Nov 25, 2016
Wait – ‘millennial’ – you’ve heard this word before. If you’re unsure, let’s clarify. A millennial refers to a person reaching their young adulthood stages of life in around the year 2000. The new millennium. Now let’s jump right in – Why are companies rebranding with millennials in mind, and why should you? They may not be your target market for example. Maybe your company has built its reputation on consistency throughout its years of operation, or maybe you’re a startup and don’t want to risk jumping identities just yet.
But here’s why you should board the hype train to rebranding for the future generations… And it boils down to more than just the classic “they will soon be the future client/target market”, because there is a plethora of factors influencing our younger generations and how they shop, do business, interact with companies and even contribute to the way marketing and business work. But for now, let’s focus on brand interaction/appearance.
Statistics show that if you’re between the ages of 18 and 35, there is an 80% chance you’re reading this on your phone. Well, lets be honest, more likely 95% chance. The fact is, having a vast expanse of knowledge, info and solutions at your fingertips is useful. And with technology constantly becoming more advanced, this is only becoming more natural and accessible. So before you even consider the ‘rebrand’ you have to consider how accessible your service/company/information is to the mobile user. You’re more likely to make positive connections if your end user is able to self-service, access information or enquire straight from their mobile phone.
We want simple back. Gone are the days of intricate design elements and excessive decorative borders. Millennials are easily distracted (REALLY easily distracted). The less cluttered and busy your branding is, the more likely a younger consumer will be visually attracted to the brand. This provides an opportunity for your brand to speak through the chaos and noise of today’s busy world, and when done right, a chance for the design to communicate simply what your brands message is. Another aspect to simplicity is UI (User Interface) friendly typography. Make double sure that your typography and communication is legible across all media platforms, to ensure usability in the future.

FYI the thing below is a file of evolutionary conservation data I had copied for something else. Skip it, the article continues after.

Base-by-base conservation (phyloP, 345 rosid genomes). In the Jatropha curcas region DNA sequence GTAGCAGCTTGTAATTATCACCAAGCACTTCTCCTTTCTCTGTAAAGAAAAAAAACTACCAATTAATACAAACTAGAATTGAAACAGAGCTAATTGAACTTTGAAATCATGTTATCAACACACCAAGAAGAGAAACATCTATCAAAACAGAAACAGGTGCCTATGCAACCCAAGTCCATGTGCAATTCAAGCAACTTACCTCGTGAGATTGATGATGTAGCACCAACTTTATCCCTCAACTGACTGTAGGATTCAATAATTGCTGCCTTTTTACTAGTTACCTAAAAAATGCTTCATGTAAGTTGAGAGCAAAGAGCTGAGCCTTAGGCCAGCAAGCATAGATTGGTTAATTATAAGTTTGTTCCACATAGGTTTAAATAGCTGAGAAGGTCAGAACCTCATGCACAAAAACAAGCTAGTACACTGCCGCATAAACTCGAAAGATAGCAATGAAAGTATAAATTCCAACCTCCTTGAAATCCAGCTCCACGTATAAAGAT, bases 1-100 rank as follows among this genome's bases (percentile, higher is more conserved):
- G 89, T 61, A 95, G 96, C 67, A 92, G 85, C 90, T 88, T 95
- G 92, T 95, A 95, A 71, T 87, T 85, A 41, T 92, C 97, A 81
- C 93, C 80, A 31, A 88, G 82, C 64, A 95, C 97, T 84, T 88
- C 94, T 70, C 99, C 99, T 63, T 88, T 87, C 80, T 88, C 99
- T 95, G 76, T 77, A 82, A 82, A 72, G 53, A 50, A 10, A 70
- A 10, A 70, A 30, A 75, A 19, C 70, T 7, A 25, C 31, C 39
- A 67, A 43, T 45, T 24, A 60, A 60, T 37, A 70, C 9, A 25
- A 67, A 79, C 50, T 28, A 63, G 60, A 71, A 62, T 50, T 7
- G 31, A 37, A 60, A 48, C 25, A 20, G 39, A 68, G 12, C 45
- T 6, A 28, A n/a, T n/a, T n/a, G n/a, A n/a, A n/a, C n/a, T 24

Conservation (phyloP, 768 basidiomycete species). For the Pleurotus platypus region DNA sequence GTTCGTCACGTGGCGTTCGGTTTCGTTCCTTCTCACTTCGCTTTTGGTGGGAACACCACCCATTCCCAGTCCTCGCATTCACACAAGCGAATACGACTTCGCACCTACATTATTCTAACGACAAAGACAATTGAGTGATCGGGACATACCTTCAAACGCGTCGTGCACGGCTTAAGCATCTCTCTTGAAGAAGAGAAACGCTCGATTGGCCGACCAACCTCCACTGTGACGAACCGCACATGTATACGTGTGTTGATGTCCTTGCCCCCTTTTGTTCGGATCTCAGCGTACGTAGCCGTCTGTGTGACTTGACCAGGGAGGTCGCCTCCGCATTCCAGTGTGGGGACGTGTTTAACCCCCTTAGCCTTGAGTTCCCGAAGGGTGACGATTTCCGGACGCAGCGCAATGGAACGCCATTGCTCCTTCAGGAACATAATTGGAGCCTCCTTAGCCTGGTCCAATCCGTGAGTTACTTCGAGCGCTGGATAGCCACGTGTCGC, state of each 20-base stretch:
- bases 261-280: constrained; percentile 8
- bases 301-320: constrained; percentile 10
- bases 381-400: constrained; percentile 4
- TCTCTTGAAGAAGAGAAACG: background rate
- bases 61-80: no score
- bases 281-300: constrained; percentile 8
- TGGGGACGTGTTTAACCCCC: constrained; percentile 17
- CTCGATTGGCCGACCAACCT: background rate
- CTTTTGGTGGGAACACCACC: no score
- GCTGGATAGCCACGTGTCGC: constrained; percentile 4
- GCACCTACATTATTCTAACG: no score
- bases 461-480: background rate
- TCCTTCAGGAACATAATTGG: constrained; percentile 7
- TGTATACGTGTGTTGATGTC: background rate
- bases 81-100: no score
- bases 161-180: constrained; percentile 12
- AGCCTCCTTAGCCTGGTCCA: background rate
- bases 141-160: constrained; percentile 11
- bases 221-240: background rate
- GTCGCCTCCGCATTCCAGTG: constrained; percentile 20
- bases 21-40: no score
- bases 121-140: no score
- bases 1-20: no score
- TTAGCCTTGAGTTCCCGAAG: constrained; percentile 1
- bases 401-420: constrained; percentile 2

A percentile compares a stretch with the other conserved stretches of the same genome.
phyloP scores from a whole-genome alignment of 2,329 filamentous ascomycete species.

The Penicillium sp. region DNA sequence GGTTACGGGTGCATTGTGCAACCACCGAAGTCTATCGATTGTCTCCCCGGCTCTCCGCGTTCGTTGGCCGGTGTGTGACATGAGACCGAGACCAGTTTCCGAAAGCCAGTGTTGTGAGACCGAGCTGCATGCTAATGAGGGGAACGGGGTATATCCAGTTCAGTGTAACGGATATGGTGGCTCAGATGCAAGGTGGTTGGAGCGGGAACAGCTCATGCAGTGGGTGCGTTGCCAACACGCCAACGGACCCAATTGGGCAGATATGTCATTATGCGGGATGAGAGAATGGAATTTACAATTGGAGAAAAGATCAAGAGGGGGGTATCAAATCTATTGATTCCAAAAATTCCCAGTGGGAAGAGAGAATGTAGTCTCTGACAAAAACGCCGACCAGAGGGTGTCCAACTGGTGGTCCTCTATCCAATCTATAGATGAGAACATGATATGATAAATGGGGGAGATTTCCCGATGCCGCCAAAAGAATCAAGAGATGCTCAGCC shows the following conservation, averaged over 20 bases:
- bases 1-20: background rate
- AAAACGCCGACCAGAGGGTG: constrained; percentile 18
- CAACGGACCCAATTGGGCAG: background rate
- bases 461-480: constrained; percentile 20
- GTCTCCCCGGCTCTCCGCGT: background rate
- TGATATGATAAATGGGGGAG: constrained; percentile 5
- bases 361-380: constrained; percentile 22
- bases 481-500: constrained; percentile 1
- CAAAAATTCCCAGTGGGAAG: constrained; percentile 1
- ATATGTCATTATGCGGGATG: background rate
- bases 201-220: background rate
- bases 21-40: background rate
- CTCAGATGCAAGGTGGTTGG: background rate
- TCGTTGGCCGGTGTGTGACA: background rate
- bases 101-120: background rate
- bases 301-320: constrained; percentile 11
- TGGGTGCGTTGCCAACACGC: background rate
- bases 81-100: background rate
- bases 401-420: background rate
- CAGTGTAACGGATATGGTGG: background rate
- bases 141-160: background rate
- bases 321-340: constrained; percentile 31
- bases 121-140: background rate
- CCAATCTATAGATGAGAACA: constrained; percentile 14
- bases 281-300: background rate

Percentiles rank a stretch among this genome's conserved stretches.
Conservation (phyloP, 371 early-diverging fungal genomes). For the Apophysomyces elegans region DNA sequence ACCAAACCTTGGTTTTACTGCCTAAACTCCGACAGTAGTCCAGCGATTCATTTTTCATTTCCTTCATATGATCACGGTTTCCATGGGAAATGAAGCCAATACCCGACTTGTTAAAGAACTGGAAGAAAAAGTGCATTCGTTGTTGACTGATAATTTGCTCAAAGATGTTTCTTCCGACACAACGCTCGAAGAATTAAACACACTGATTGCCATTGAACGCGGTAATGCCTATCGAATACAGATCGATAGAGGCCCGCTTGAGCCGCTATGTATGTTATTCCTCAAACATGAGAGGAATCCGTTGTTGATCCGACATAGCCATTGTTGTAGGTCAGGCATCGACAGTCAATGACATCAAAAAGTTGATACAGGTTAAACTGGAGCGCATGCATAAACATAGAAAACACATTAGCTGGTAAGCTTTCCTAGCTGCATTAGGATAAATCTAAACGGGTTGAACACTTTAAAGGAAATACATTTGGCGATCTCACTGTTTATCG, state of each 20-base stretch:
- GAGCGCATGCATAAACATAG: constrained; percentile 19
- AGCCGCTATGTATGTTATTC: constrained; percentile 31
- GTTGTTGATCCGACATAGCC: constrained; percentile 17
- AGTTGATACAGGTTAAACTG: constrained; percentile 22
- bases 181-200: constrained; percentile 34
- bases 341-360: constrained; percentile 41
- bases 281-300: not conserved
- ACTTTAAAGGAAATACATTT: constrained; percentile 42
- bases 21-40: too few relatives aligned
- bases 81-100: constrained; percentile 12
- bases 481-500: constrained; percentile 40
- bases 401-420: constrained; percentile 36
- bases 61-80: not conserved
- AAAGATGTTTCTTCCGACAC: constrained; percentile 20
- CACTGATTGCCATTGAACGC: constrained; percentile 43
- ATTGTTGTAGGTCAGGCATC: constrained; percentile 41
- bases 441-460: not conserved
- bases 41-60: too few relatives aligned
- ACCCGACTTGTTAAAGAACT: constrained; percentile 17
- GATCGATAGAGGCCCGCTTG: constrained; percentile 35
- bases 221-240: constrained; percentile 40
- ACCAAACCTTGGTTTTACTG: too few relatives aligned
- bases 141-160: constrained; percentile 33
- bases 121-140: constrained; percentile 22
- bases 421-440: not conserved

3. Negative Space
Okay, okay. We’ve spoken about this before, but negative space is important. To FOCUS and reduce the possibility of distracting the potential user from your message. Is that background video really necessary? Maybe not. Do you absolutely need that texture on every single element of your website? Doubt it. Keep it simple. Keep it fresh. Negative space creates a subtle balance and communicates a no-nonsense approach to clientele.
4. Line-Art & Corners
Shapes have a powerful influence on the way our brains work and can imply subliminal messages to the viewer, be it uniformity, strength, or even conformity and structure in this crazy world we live in.
A huge trend spawned during 2015 was line-art. Whether its iconography in your brands visual identity, or even your logo, line-art gives us the sense of nostalgia from our childhood drawings, evoke a sense of motion and playfulness. Obviously not every brand will need this message to come across in their public communication, but those who do will need to take care about the scalability of aforementioned icons, so as not to impact visible detailing.
5. Linking/Looping Logos
A logo which is silky smooth, flowing and connected gives us the sense of being connected and well rounded, possibly even interactive. And that’s the nail on the head in terms of connecting with the millennials. We want to be a part of your brand, we want to interact and be well informed of your message.
Now that we’ve clarified what the millennial user is after, you have the power to secure their interest and potential business. Remember, mobile is the number one source of our information and interaction, so designing/rebranding to target this is the first step in revolutionising your business to accommodate for the future. Knowing the way younger generations shop, read and research on the web using mobile phones is a valuable (and FREE) tool to expanding and making the consumer pleased with what they see.